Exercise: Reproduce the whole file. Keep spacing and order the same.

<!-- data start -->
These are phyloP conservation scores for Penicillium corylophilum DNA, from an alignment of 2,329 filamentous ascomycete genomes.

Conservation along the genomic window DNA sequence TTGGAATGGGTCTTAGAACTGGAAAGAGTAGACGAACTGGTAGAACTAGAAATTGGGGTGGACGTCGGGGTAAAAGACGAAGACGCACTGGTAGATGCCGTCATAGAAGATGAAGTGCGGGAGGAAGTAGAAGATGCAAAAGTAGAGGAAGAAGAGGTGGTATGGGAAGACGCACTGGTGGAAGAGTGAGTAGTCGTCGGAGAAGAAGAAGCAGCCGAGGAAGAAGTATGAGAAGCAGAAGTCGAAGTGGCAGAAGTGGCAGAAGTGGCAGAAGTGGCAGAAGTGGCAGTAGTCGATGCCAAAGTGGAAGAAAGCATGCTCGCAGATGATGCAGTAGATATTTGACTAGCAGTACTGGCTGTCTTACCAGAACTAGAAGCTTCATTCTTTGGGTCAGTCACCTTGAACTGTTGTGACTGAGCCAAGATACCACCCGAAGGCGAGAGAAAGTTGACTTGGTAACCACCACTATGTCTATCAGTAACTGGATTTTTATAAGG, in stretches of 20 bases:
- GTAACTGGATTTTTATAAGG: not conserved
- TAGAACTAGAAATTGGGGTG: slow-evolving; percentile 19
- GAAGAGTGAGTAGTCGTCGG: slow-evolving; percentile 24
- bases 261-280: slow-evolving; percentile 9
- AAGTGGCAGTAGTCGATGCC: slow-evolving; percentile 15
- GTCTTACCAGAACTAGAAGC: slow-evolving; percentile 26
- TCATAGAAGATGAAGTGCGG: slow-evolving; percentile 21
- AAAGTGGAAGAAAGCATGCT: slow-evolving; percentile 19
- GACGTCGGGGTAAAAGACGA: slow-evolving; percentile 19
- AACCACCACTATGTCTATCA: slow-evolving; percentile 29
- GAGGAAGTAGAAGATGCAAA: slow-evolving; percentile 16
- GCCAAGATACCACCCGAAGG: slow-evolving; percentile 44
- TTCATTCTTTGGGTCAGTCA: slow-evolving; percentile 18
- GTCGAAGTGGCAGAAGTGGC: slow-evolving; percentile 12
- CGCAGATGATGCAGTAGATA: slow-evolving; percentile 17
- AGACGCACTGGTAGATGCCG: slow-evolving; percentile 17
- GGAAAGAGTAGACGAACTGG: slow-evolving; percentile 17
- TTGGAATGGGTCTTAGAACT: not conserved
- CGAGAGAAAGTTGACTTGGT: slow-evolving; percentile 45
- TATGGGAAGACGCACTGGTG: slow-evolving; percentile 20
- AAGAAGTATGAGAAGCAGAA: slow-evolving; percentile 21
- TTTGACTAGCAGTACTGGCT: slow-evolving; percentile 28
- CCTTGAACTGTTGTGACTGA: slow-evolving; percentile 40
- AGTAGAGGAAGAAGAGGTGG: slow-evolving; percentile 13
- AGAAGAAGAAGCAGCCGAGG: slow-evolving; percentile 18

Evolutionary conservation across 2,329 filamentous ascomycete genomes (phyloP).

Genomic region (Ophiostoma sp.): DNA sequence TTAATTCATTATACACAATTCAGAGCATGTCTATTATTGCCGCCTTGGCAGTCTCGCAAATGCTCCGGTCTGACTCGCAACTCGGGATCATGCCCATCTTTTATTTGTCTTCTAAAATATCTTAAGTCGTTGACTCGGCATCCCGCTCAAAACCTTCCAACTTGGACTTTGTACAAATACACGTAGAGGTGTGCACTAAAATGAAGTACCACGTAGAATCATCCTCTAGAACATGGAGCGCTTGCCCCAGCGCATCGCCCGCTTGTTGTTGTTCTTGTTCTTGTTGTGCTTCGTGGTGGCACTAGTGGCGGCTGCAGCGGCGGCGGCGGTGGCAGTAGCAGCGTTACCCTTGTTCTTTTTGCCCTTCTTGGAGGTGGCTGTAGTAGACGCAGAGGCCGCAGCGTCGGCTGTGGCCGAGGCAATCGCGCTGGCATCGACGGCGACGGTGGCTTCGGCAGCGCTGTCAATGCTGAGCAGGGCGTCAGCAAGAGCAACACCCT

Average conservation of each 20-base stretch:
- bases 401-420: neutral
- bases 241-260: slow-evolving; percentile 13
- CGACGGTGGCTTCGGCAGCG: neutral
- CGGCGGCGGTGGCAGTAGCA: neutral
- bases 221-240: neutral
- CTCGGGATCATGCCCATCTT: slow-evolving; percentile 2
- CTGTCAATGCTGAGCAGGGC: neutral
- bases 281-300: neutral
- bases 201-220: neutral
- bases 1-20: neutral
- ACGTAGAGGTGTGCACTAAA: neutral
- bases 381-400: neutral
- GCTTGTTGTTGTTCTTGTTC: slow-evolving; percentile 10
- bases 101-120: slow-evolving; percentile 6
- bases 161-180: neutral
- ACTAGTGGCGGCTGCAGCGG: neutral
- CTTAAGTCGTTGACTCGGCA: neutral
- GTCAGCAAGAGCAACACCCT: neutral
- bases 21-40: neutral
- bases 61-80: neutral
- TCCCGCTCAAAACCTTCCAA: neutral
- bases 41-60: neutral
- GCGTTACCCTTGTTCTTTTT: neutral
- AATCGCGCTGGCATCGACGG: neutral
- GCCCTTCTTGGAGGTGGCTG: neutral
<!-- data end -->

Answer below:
These are phyloP conservation scores for Penicillium corylophilum DNA, from an alignment of 2,329 filamentous ascomycete genomes.

Conservation along the genomic window DNA sequence TTGGAATGGGTCTTAGAACTGGAAAGAGTAGACGAACTGGTAGAACTAGAAATTGGGGTGGACGTCGGGGTAAAAGACGAAGACGCACTGGTAGATGCCGTCATAGAAGATGAAGTGCGGGAGGAAGTAGAAGATGCAAAAGTAGAGGAAGAAGAGGTGGTATGGGAAGACGCACTGGTGGAAGAGTGAGTAGTCGTCGGAGAAGAAGAAGCAGCCGAGGAAGAAGTATGAGAAGCAGAAGTCGAAGTGGCAGAAGTGGCAGAAGTGGCAGAAGTGGCAGAAGTGGCAGTAGTCGATGCCAAAGTGGAAGAAAGCATGCTCGCAGATGATGCAGTAGATATTTGACTAGCAGTACTGGCTGTCTTACCAGAACTAGAAGCTTCATTCTTTGGGTCAGTCACCTTGAACTGTTGTGACTGAGCCAAGATACCACCCGAAGGCGAGAGAAAGTTGACTTGGTAACCACCACTATGTCTATCAGTAACTGGATTTTTATAAGG, in stretches of 20 bases:
- GTAACTGGATTTTTATAAGG: not conserved
- TAGAACTAGAAATTGGGGTG: slow-evolving; percentile 19
- GAAGAGTGAGTAGTCGTCGG: slow-evolving; percentile 24
- bases 261-280: slow-evolving; percentile 9
- AAGTGGCAGTAGTCGATGCC: slow-evolving; percentile 15
- GTCTTACCAGAACTAGAAGC: slow-evolving; percentile 26
- TCATAGAAGATGAAGTGCGG: slow-evolving; percentile 21
- AAAGTGGAAGAAAGCATGCT: slow-evolving; percentile 19
- GACGTCGGGGTAAAAGACGA: slow-evolving; percentile 19
- AACCACCACTATGTCTATCA: slow-evolving; percentile 29
- GAGGAAGTAGAAGATGCAAA: slow-evolving; percentile 16
- GCCAAGATACCACCCGAAGG: slow-evolving; percentile 44
- TTCATTCTTTGGGTCAGTCA: slow-evolving; percentile 18
- GTCGAAGTGGCAGAAGTGGC: slow-evolving; percentile 12
- CGCAGATGATGCAGTAGATA: slow-evolving; percentile 17
- AGACGCACTGGTAGATGCCG: slow-evolving; percentile 17
- GGAAAGAGTAGACGAACTGG: slow-evolving; percentile 17
- TTGGAATGGGTCTTAGAACT: not conserved
- CGAGAGAAAGTTGACTTGGT: slow-evolving; percentile 45
- TATGGGAAGACGCACTGGTG: slow-evolving; percentile 20
- AAGAAGTATGAGAAGCAGAA: slow-evolving; percentile 21
- TTTGACTAGCAGTACTGGCT: slow-evolving; percentile 28
- CCTTGAACTGTTGTGACTGA: slow-evolving; percentile 40
- AGTAGAGGAAGAAGAGGTGG: slow-evolving; percentile 13
- AGAAGAAGAAGCAGCCGAGG: slow-evolving; percentile 18

Evolutionary conservation across 2,329 filamentous ascomycete genomes (phyloP).

Genomic region (Ophiostoma sp.): DNA sequence TTAATTCATTATACACAATTCAGAGCATGTCTATTATTGCCGCCTTGGCAGTCTCGCAAATGCTCCGGTCTGACTCGCAACTCGGGATCATGCCCATCTTTTATTTGTCTTCTAAAATATCTTAAGTCGTTGACTCGGCATCCCGCTCAAAACCTTCCAACTTGGACTTTGTACAAATACACGTAGAGGTGTGCACTAAAATGAAGTACCACGTAGAATCATCCTCTAGAACATGGAGCGCTTGCCCCAGCGCATCGCCCGCTTGTTGTTGTTCTTGTTCTTGTTGTGCTTCGTGGTGGCACTAGTGGCGGCTGCAGCGGCGGCGGCGGTGGCAGTAGCAGCGTTACCCTTGTTCTTTTTGCCCTTCTTGGAGGTGGCTGTAGTAGACGCAGAGGCCGCAGCGTCGGCTGTGGCCGAGGCAATCGCGCTGGCATCGACGGCGACGGTGGCTTCGGCAGCGCTGTCAATGCTGAGCAGGGCGTCAGCAAGAGCAACACCCT

Average conservation of each 20-base stretch:
- bases 401-420: neutral
- bases 241-260: slow-evolving; percentile 13
- CGACGGTGGCTTCGGCAGCG: neutral
- CGGCGGCGGTGGCAGTAGCA: neutral
- bases 221-240: neutral
- CTCGGGATCATGCCCATCTT: slow-evolving; percentile 2
- CTGTCAATGCTGAGCAGGGC: neutral
- bases 281-300: neutral
- bases 201-220: neutral
- bases 1-20: neutral
- ACGTAGAGGTGTGCACTAAA: neutral
- bases 381-400: neutral
- GCTTGTTGTTGTTCTTGTTC: slow-evolving; percentile 10
- bases 101-120: slow-evolving; percentile 6
- bases 161-180: neutral
- ACTAGTGGCGGCTGCAGCGG: neutral
- CTTAAGTCGTTGACTCGGCA: neutral
- GTCAGCAAGAGCAACACCCT: neutral
- bases 21-40: neutral
- bases 61-80: neutral
- TCCCGCTCAAAACCTTCCAA: neutral
- bases 41-60: neutral
- GCGTTACCCTTGTTCTTTTT: neutral
- AATCGCGCTGGCATCGACGG: neutral
- GCCCTTCTTGGAGGTGGCTG: neutral